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Utilization of murine laparoscopy for continuous in-vivo assessment of the liver in multiple disease models.

Shapira Y, Katz M, Ali M, Kaplan M, Brazowski E, Halpern Z, Elinav E - PLoS ONE (2009)

Bottom Line: Current strategies for follow up of murine models of liver disease are flawed by inability to continuously monitor disease progression in the tissue level, and necessitate sacrifice of animals for tissue sampling.In this study we aimed at developing a safe repetitive tool for sampling livers in vivo, by utilization of a miniaturized endoscopy system for laparoscopic liver biopsies and for injection of tumor cells into livers.The system enables safe and repeated liver biopsies in mice and rats, yielding adequate tissue for histological staining and RNA extraction.

View Article: PubMed Central - PubMed

Affiliation: Institute for Gastroenterology and Liver Disease, Tel Aviv Sourasky Medical Center, Tel Aviv, Israel.

ABSTRACT

Background: Current strategies for follow up of murine models of liver disease are flawed by inability to continuously monitor disease progression in the tissue level, and necessitate sacrifice of animals for tissue sampling.

Aims: In this study we aimed at developing a safe repetitive tool for sampling livers in vivo, by utilization of a miniaturized endoscopy system for laparoscopic liver biopsies and for injection of tumor cells into livers.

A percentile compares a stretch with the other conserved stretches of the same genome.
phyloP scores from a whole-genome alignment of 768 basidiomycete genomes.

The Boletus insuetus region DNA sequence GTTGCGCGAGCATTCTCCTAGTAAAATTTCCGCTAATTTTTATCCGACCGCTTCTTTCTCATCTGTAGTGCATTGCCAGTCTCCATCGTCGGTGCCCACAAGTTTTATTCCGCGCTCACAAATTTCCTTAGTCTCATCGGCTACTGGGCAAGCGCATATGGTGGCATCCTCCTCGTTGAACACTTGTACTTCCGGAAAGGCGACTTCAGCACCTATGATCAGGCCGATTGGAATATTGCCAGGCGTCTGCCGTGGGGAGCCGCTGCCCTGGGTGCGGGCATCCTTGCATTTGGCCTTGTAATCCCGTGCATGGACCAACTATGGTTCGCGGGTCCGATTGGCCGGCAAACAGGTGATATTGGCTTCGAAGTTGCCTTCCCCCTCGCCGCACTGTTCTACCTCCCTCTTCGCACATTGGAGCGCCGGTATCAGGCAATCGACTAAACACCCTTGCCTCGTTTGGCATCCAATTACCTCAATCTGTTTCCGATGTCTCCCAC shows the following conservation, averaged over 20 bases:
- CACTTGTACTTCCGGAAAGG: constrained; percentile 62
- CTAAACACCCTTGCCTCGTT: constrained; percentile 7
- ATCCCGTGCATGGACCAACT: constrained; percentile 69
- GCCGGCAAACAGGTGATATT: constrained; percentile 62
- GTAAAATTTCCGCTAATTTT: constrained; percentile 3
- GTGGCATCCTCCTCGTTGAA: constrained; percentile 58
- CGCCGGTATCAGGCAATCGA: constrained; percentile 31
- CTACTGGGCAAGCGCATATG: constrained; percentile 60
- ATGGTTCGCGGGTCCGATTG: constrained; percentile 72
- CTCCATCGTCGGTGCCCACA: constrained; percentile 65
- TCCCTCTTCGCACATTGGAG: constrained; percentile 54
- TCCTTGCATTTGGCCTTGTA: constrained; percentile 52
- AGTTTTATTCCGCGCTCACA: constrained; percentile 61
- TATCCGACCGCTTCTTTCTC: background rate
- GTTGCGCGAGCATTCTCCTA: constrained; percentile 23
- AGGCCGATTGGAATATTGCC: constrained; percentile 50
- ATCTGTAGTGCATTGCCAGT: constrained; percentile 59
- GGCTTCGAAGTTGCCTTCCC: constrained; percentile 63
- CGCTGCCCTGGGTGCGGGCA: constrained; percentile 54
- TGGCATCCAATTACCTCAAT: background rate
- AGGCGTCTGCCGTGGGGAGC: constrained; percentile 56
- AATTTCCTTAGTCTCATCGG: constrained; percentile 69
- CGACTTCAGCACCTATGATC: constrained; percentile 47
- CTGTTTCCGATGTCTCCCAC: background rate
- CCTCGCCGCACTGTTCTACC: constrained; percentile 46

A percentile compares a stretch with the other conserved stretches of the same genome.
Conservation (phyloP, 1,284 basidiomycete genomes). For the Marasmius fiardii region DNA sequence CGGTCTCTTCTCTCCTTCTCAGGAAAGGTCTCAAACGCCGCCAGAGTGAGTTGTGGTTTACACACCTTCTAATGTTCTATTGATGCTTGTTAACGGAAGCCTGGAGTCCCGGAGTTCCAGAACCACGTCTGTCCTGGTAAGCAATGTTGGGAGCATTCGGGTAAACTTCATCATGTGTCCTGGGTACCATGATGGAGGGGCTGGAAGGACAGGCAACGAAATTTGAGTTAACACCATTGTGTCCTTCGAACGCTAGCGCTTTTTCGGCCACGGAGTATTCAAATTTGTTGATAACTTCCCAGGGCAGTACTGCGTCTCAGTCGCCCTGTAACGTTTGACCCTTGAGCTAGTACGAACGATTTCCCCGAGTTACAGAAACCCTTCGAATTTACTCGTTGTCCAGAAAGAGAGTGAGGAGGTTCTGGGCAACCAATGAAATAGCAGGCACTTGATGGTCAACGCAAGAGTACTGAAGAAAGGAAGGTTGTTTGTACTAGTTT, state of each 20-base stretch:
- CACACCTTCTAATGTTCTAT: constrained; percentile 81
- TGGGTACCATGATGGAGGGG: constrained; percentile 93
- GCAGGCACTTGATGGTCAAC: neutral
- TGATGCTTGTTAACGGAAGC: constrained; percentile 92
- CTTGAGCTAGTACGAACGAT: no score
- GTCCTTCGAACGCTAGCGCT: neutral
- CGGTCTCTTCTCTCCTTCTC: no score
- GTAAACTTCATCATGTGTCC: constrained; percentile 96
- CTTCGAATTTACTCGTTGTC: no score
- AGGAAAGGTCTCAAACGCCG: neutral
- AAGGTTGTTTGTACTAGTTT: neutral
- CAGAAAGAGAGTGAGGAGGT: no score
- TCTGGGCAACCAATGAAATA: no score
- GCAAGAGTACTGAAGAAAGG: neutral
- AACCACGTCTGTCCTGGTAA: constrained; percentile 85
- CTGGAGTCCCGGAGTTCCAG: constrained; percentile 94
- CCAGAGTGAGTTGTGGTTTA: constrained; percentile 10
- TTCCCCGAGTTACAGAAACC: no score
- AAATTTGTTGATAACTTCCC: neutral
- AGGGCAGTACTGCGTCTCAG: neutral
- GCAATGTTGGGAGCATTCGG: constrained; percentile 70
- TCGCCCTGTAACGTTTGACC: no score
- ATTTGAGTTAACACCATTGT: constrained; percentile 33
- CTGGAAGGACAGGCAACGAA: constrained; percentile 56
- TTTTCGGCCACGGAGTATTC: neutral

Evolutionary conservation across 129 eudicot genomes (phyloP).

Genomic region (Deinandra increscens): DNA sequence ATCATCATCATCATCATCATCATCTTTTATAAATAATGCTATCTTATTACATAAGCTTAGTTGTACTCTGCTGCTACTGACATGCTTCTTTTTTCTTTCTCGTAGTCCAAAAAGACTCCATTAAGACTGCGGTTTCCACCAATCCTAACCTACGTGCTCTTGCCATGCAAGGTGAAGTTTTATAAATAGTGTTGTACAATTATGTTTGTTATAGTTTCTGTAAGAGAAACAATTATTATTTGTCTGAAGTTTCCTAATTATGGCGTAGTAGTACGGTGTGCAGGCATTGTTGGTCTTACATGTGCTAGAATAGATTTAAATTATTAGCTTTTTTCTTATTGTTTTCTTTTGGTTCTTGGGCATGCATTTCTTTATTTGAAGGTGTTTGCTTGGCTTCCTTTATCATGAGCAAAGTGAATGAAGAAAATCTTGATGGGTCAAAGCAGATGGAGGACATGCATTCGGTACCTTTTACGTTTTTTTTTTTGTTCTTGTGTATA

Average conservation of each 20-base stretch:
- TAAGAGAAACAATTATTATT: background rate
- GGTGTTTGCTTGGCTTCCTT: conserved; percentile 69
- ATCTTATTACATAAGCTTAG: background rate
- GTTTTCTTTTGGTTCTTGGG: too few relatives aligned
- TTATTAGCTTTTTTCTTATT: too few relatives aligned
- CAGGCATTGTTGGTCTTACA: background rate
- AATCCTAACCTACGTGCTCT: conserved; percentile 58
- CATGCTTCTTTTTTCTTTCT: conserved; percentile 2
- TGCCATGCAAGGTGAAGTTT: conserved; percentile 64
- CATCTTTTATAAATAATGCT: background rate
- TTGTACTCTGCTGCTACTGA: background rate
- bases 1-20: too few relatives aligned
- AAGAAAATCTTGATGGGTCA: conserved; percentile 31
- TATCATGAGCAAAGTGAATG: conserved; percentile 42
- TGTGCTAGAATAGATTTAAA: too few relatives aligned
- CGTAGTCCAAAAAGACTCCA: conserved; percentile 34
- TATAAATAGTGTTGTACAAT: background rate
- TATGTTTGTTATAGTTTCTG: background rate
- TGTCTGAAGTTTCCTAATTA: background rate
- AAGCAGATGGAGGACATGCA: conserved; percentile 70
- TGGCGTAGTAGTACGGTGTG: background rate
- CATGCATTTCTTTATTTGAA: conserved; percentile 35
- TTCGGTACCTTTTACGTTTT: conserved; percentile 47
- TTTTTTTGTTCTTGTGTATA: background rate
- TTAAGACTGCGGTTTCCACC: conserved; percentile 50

Results: We report the development of a protocol for murine laparoscopy that allows repeated visualization of murine intra-abdominal organs. The system enables safe and repeated liver biopsies in mice and rats, yielding adequate tissue for histological staining and RNA extraction. In addition, injection of tumor cells into livers facilitates under-vision implantation of hepatic tumors in liver, followed by visualization of tumor growth.

Conclusions: Murine laparoscopy may be employed as a novel imaging modality for continuous assessment and manipulation of chronic liver disease models.

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Related in: MedlinePlus

Laparoscopic imaging of rat intra-abdominal organs.A- Liver, B-spleen and upper pole of left kidney, C- urinary bladder, D- hepatic flexure of colon.
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pone-0004776-g003: Laparoscopic imaging of rat intra-abdominal organs.A- Liver, B-spleen and upper pole of left kidney, C- urinary bladder, D- hepatic flexure of colon.

Mentions: As seen in figure 1 (right lateral laparoscopy), figure 2 (left lateral laparoscopy) and video S1, high quality visualization of internal abdominal organs could be easily achieved. Figure 3 depicts views obtained by right lateral laparoscopy of Wister rats that yielded similar results. Visualized organs included the small and large intestine, liver including the porta hepatis, gall bladder and associated major vessels, spleen, pancreas, diaphragm (with the beating heart and lungs visualized above it), urinary bladder, and ovaries.